Per Cohen, however, people like me are simply being nitpicky, because they/we refuse to admit that the human condition is imperfect. But this is not moral absolutism. It is a question about whether the way that we have been honoring these particular imperfect humans should continue. We remember certain imperfect humans in one way, but we remember others in other ways (or not at all). And that can change.
So no, this is not madness, because we are all now asking how best to "celebrate our history without hiding from its stains." It is the reflexive defenses of Washington and Jefferson that are stain-free. History will be reconsidered in the future, no matter what. If the current judges are judged differently, then so be it. That is how the public performance of shared history works.
(As an aside about Cohen, I should note that most of the column from which I am quoting here is cogent and important. Yet he cannot stop himself from lapsing into lazy pundit-speak. For example, he says of Trump: "We elected this man, knowing who he is." This classic elision of all nuance -- suggesting that The American People knew that Trump would extort political favors from Ukraine, retaliate against whistleblowers, and profit from the presidency, but we still decided as a people to elect him -- is classic blowhard nonsense that turns the 2016 election into a mandate rather than a complicated constitutional mess.)
Indeed, shared history must necessarily be selective, and there is no reason that the selections of heroes made during previous eras deserve to be renewed in perpetuity. If we are supposedly erasing history, we have to ask how the history that we are erasing was written in the first place.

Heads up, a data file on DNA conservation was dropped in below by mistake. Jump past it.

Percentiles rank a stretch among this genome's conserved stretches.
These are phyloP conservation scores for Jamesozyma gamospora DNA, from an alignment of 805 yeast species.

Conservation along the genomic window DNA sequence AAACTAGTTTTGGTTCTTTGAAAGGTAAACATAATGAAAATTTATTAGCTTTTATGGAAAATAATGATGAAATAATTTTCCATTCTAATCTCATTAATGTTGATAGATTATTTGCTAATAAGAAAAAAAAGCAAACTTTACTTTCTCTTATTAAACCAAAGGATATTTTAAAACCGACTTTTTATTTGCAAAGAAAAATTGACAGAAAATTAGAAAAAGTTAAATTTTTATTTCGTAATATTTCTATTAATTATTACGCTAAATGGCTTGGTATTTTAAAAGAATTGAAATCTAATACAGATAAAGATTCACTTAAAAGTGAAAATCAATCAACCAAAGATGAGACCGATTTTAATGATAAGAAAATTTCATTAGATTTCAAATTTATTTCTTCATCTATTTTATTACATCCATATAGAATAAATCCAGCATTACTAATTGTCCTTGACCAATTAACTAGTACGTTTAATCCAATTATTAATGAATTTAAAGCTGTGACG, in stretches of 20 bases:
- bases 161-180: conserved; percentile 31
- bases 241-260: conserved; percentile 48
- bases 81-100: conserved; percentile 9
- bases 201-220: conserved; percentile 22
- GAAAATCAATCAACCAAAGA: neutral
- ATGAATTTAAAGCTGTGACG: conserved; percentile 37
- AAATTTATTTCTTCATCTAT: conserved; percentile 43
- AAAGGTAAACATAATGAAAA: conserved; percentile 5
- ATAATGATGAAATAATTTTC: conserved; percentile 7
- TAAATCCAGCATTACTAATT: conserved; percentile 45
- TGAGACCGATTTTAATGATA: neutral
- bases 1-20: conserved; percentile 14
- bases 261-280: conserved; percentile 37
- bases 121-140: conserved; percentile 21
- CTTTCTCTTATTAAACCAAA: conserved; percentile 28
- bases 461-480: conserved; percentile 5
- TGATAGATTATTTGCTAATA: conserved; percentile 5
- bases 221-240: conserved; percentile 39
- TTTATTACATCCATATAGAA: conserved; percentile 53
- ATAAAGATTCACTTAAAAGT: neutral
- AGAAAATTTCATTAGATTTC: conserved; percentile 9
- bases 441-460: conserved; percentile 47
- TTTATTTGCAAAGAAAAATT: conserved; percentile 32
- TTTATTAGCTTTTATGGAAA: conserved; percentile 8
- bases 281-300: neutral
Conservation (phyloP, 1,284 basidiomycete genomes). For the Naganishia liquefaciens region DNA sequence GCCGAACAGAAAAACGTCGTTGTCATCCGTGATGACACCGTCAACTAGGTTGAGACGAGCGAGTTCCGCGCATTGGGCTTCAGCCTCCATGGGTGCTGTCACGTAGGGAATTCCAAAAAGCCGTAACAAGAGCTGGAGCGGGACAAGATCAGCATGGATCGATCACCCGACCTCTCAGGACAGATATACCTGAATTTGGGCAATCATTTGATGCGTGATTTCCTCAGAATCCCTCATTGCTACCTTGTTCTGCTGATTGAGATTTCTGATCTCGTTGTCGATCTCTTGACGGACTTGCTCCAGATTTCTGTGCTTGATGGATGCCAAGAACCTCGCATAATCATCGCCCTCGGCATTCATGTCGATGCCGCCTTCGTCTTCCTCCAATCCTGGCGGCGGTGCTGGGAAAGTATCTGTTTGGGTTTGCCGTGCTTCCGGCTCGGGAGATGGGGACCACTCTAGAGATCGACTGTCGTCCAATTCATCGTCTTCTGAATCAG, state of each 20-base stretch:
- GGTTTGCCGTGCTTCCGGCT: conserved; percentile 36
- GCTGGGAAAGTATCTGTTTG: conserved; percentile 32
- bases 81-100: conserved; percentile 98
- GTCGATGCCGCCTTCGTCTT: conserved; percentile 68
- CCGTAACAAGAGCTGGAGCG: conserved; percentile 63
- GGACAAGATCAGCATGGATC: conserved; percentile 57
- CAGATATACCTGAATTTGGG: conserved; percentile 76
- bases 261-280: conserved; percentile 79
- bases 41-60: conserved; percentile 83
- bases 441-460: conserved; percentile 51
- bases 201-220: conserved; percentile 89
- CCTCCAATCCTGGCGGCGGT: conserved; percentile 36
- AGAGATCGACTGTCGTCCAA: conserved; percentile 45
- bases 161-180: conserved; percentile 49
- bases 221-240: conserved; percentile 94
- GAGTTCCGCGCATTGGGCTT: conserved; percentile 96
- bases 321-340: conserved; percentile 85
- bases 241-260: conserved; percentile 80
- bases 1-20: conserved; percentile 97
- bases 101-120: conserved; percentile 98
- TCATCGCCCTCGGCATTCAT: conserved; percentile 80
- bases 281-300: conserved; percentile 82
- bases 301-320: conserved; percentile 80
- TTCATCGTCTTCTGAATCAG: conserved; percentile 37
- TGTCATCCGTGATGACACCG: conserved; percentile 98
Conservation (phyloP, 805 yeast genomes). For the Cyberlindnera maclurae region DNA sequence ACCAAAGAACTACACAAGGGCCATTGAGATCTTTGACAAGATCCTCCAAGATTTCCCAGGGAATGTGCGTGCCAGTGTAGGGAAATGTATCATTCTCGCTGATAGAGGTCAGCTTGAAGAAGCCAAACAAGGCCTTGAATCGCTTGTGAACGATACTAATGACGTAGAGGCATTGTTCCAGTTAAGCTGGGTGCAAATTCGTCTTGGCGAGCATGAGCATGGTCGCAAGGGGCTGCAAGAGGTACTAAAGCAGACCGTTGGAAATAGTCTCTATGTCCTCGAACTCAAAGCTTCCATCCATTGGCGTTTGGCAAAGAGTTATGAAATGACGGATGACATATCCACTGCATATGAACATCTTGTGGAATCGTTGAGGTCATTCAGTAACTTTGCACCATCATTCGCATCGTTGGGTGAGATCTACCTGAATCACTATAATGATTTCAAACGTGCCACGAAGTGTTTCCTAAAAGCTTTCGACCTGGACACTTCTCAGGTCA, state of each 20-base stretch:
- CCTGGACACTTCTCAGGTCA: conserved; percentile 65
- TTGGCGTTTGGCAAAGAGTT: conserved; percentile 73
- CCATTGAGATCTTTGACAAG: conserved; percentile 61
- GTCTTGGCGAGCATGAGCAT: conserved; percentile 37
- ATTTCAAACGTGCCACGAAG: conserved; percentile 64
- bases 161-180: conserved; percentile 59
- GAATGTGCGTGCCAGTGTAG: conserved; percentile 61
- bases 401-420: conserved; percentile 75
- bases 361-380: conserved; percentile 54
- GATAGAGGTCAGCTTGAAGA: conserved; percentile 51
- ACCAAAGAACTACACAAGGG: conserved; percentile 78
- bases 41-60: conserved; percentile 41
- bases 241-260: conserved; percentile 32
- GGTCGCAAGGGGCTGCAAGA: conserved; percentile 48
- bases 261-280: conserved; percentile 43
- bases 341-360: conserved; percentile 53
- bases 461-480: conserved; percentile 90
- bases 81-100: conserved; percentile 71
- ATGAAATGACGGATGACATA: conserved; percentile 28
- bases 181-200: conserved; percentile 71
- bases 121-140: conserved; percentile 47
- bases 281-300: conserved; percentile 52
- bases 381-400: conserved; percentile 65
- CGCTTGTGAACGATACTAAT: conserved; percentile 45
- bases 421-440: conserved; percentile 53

Yet even that gives too much ground to those who are now shouting about other people stealing and rewriting history. After all, if anyone can be accused of erasing and rewriting history, it is Confederate sympathizers -- who have done so for more than a century after their side lost the war. The South explictly fought the war to prevent the abolition of slavery, a fact that screams from all of the historical evidence. But over time, we were told to believe that it was a War of Northern Aggression, that the states that insisted on enforcing a national Fugitive Slave Act were fierce defenders of states' rights, and that the current celebrations of the traitors are merely about families' heritage. If that is not erasing history, it is difficult to know what would be.
Back in the 1970's, a U.S. Senator joked about the Panama Canal: "We should hang on to it. We stole it fair and square." Confederate sympathizers such as Trump look at the neo-Confederate whitewashing of history and the "Lost Cause" myth and say the same: We stole the history of the Confederacy, and we'll fight like hell to keep what we stole.
Taking down statues or changing the names of places does not erase history. There is a clear difference between the historical record and the celebration of parts of it. People who objected when Pete Rose was banned from the Baseball Hall of Fame were apoplectic because, they pointed out, he had the most hits in baseball history (a history that included more than a half-century in which only white men could play, but never mind).
But keeping someone out of the Hall of Fame does not say that he did not get those hits. The record book still says that Rose had more hits than any other player. If all we cared about were keeping accurate records, we would not even have halls of fame. Those exist explicitly for the purpose of bestowing special honors, and it is entirely appropriate for people to say that such decisions should not merely mimic one part of the historical record.